The Constant Wife premiered on Broadway on November 29, 1926, in a production that ran for almost 300 performances and starred Ethel Barrymore (famously depicted the next year in The Royal Family). One of Maugham's favorite stories was of the first our-of-town preview of the play, when Barrymore had trouble with her lines, improvised badly, and even added lines from other plays. Furious, Maugham rushed backstage to confront her, but Barrymore deflated him by saying, "Oh darling, I've ruined your beautiful play, but it'll run a year." Added Maugham, "She had and it did!"
The London premiere came in April 1927, in a production that featured Fay Compton and ran for only 60 performances. The play’s failure resulted in part from a disastrous first night when a row of stall seats were mistakenly opened to the holders of pit tickets and chaos ensued. There was, however, another and more fundamental problem: the English audiences were simply not yet ready to accept Maugham's portrait of marriage and the role of the modern wife. London's leading theatre critic, James Agate, panned the play, and Herbert Farjeon, writing in The Graphic, questioned whether even Compton's glamour would "entirely blind audiences to the ethical questionability of her stage conduct."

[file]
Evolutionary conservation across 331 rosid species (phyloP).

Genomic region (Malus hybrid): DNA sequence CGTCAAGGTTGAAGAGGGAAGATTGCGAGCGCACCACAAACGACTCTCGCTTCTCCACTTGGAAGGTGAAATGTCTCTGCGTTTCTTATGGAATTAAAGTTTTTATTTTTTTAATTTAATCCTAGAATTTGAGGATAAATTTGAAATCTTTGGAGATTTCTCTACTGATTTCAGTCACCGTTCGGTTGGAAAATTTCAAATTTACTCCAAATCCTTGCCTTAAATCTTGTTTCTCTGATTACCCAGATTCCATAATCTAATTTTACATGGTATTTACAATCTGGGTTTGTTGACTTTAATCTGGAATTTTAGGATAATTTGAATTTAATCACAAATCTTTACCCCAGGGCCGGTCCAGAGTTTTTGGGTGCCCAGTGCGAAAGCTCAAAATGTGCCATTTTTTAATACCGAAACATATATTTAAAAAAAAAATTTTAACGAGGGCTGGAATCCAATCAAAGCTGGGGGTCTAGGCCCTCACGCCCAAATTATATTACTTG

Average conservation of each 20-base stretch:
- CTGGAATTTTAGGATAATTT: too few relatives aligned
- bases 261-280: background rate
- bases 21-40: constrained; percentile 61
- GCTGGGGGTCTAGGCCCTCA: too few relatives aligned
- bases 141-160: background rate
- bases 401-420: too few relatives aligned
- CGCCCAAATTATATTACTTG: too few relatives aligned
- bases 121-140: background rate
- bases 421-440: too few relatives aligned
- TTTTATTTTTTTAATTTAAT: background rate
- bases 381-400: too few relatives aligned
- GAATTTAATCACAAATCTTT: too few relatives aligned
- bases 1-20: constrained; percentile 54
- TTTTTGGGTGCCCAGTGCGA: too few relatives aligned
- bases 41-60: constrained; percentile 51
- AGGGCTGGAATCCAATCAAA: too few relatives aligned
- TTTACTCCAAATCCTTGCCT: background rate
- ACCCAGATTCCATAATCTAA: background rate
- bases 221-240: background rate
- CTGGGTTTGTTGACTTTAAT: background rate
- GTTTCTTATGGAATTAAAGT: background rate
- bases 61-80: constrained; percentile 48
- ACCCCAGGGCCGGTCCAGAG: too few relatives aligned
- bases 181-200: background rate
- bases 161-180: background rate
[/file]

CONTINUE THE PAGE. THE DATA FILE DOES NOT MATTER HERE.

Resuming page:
The Constant Wife’s great success in the United States can in part be ascribed to societal climate. As the economic liberation of women was more advanced in America, both audiences and critics found the play's arguments more palatable - the critic Robert Benchley observed that it had "a great many lines of high comedy and not a few of wisdom." For many people, that wisdom gained more relevance in the feminist climate of the latter part of the twentieth century when, like A Doll's House, The Constant Wife was frequently revived on both sides of the Atlantic. Most notably, Ingrid Bergman played the lead in productions in both London and New York in the 1970's, and since 2005 the play has several new productions in the U.S., including a Broadway revival starring Kate Burton and Michael Cumpsty, plus a season long run at the Shaw Festival in Canada. It is perhaps not an exaggeration to say that the ideas in The Constant Wife were too advanced for Great Britain in the 1920's and that it took forty years for the play to find a truly responsive audience there.
In his thirty-odd years as a successful playwright, Somerset Maugham's plays were mostly about two things: the middle or upper-middle class, and marriage. He believed that by studying the class system from the inside, and especially the marriage contract, fresh insight could be had on how men and women relied on its rules and regulations to guide their actions inside the patriarchal structure. In his early plays, it is the achieving of the marriage contract that drives the action. In his middle period it is the struggle to maintain the sanctity of marriage that the plots revolve around. And in his late period, including The Constant Wife, the marriage contract is revealed as an essentially flawed concept that binds women to a moral life that is foreign to their nature.